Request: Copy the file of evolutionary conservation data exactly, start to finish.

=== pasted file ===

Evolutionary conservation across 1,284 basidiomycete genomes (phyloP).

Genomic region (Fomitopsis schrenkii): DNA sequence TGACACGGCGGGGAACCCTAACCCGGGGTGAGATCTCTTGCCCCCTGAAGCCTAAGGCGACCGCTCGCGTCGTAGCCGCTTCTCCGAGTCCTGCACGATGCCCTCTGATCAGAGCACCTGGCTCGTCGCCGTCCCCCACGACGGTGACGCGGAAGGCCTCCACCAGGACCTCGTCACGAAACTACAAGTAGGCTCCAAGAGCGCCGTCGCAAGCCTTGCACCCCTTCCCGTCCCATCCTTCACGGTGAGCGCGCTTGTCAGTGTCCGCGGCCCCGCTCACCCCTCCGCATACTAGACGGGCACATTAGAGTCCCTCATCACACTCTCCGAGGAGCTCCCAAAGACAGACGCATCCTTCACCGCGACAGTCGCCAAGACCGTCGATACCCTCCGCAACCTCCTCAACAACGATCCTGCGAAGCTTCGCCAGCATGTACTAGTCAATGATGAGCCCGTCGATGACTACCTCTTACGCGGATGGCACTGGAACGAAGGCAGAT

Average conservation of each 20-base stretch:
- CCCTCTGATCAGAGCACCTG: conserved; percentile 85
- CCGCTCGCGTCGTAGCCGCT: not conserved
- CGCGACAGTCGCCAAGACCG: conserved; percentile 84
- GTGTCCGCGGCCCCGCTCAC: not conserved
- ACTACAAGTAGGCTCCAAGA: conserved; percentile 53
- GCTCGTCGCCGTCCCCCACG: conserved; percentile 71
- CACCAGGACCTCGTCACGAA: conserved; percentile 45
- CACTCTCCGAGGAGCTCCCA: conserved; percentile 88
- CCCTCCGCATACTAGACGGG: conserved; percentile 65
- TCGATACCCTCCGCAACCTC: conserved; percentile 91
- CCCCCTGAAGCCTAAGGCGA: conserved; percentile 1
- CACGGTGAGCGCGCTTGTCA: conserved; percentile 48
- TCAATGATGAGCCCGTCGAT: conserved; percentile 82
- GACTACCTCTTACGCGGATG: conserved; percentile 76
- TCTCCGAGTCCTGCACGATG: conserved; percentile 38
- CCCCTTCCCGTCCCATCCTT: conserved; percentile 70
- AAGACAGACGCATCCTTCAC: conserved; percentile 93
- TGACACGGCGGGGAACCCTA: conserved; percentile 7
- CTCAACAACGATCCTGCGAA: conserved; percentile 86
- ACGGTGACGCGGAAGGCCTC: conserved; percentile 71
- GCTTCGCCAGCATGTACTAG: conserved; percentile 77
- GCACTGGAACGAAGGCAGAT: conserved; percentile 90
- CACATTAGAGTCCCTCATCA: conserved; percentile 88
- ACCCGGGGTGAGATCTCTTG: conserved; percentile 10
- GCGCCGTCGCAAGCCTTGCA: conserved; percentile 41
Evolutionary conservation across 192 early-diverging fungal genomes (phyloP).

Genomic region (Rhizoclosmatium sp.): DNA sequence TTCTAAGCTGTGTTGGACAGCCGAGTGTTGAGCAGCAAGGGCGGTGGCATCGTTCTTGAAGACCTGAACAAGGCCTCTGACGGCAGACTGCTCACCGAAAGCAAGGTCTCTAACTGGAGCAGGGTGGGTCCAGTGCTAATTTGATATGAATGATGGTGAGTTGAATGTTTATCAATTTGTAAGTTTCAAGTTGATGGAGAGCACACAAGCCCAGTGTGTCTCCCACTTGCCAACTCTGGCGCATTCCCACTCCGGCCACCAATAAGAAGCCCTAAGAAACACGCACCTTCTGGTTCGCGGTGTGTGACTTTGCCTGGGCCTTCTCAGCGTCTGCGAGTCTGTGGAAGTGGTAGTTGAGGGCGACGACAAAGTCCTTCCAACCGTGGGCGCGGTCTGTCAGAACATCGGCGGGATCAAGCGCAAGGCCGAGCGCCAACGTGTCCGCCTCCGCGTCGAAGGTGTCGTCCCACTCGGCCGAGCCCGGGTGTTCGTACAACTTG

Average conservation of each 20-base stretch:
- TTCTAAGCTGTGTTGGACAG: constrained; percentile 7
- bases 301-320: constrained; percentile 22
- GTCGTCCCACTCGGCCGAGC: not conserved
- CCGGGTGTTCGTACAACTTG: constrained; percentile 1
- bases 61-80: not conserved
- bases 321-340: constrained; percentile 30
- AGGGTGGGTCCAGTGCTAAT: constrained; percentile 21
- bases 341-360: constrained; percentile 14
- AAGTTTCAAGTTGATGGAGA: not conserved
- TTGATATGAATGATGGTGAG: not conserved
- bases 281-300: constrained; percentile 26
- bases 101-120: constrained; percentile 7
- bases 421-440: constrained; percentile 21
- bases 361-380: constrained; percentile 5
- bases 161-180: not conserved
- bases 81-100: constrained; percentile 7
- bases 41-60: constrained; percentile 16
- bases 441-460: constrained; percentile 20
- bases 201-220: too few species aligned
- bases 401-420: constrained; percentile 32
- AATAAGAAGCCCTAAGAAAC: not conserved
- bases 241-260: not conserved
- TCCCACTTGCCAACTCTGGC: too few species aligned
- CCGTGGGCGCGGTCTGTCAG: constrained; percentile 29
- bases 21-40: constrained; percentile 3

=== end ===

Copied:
Evolutionary conservation across 1,284 basidiomycete genomes (phyloP).

Genomic region (Fomitopsis schrenkii): DNA sequence TGACACGGCGGGGAACCCTAACCCGGGGTGAGATCTCTTGCCCCCTGAAGCCTAAGGCGACCGCTCGCGTCGTAGCCGCTTCTCCGAGTCCTGCACGATGCCCTCTGATCAGAGCACCTGGCTCGTCGCCGTCCCCCACGACGGTGACGCGGAAGGCCTCCACCAGGACCTCGTCACGAAACTACAAGTAGGCTCCAAGAGCGCCGTCGCAAGCCTTGCACCCCTTCCCGTCCCATCCTTCACGGTGAGCGCGCTTGTCAGTGTCCGCGGCCCCGCTCACCCCTCCGCATACTAGACGGGCACATTAGAGTCCCTCATCACACTCTCCGAGGAGCTCCCAAAGACAGACGCATCCTTCACCGCGACAGTCGCCAAGACCGTCGATACCCTCCGCAACCTCCTCAACAACGATCCTGCGAAGCTTCGCCAGCATGTACTAGTCAATGATGAGCCCGTCGATGACTACCTCTTACGCGGATGGCACTGGAACGAAGGCAGAT

Average conservation of each 20-base stretch:
- CCCTCTGATCAGAGCACCTG: conserved; percentile 85
- CCGCTCGCGTCGTAGCCGCT: not conserved
- CGCGACAGTCGCCAAGACCG: conserved; percentile 84
- GTGTCCGCGGCCCCGCTCAC: not conserved
- ACTACAAGTAGGCTCCAAGA: conserved; percentile 53
- GCTCGTCGCCGTCCCCCACG: conserved; percentile 71
- CACCAGGACCTCGTCACGAA: conserved; percentile 45
- CACTCTCCGAGGAGCTCCCA: conserved; percentile 88
- CCCTCCGCATACTAGACGGG: conserved; percentile 65
- TCGATACCCTCCGCAACCTC: conserved; percentile 91
- CCCCCTGAAGCCTAAGGCGA: conserved; percentile 1
- CACGGTGAGCGCGCTTGTCA: conserved; percentile 48
- TCAATGATGAGCCCGTCGAT: conserved; percentile 82
- GACTACCTCTTACGCGGATG: conserved; percentile 76
- TCTCCGAGTCCTGCACGATG: conserved; percentile 38
- CCCCTTCCCGTCCCATCCTT: conserved; percentile 70
- AAGACAGACGCATCCTTCAC: conserved; percentile 93
- TGACACGGCGGGGAACCCTA: conserved; percentile 7
- CTCAACAACGATCCTGCGAA: conserved; percentile 86
- ACGGTGACGCGGAAGGCCTC: conserved; percentile 71
- GCTTCGCCAGCATGTACTAG: conserved; percentile 77
- GCACTGGAACGAAGGCAGAT: conserved; percentile 90
- CACATTAGAGTCCCTCATCA: conserved; percentile 88
- ACCCGGGGTGAGATCTCTTG: conserved; percentile 10
- GCGCCGTCGCAAGCCTTGCA: conserved; percentile 41
Evolutionary conservation across 192 early-diverging fungal genomes (phyloP).

Genomic region (Rhizoclosmatium sp.): DNA sequence TTCTAAGCTGTGTTGGACAGCCGAGTGTTGAGCAGCAAGGGCGGTGGCATCGTTCTTGAAGACCTGAACAAGGCCTCTGACGGCAGACTGCTCACCGAAAGCAAGGTCTCTAACTGGAGCAGGGTGGGTCCAGTGCTAATTTGATATGAATGATGGTGAGTTGAATGTTTATCAATTTGTAAGTTTCAAGTTGATGGAGAGCACACAAGCCCAGTGTGTCTCCCACTTGCCAACTCTGGCGCATTCCCACTCCGGCCACCAATAAGAAGCCCTAAGAAACACGCACCTTCTGGTTCGCGGTGTGTGACTTTGCCTGGGCCTTCTCAGCGTCTGCGAGTCTGTGGAAGTGGTAGTTGAGGGCGACGACAAAGTCCTTCCAACCGTGGGCGCGGTCTGTCAGAACATCGGCGGGATCAAGCGCAAGGCCGAGCGCCAACGTGTCCGCCTCCGCGTCGAAGGTGTCGTCCCACTCGGCCGAGCCCGGGTGTTCGTACAACTTG

Average conservation of each 20-base stretch:
- TTCTAAGCTGTGTTGGACAG: constrained; percentile 7
- bases 301-320: constrained; percentile 22
- GTCGTCCCACTCGGCCGAGC: not conserved
- CCGGGTGTTCGTACAACTTG: constrained; percentile 1
- bases 61-80: not conserved
- bases 321-340: constrained; percentile 30
- AGGGTGGGTCCAGTGCTAAT: constrained; percentile 21
- bases 341-360: constrained; percentile 14
- AAGTTTCAAGTTGATGGAGA: not conserved
- TTGATATGAATGATGGTGAG: not conserved
- bases 281-300: constrained; percentile 26
- bases 101-120: constrained; percentile 7
- bases 421-440: constrained; percentile 21
- bases 361-380: constrained; percentile 5
- bases 161-180: not conserved
- bases 81-100: constrained; percentile 7
- bases 41-60: constrained; percentile 16
- bases 441-460: constrained; percentile 20
- bases 201-220: too few species aligned
- bases 401-420: constrained; percentile 32
- AATAAGAAGCCCTAAGAAAC: not conserved
- bases 241-260: not conserved
- TCCCACTTGCCAACTCTGGC: too few species aligned
- CCGTGGGCGCGGTCTGTCAG: constrained; percentile 29
- bases 21-40: constrained; percentile 3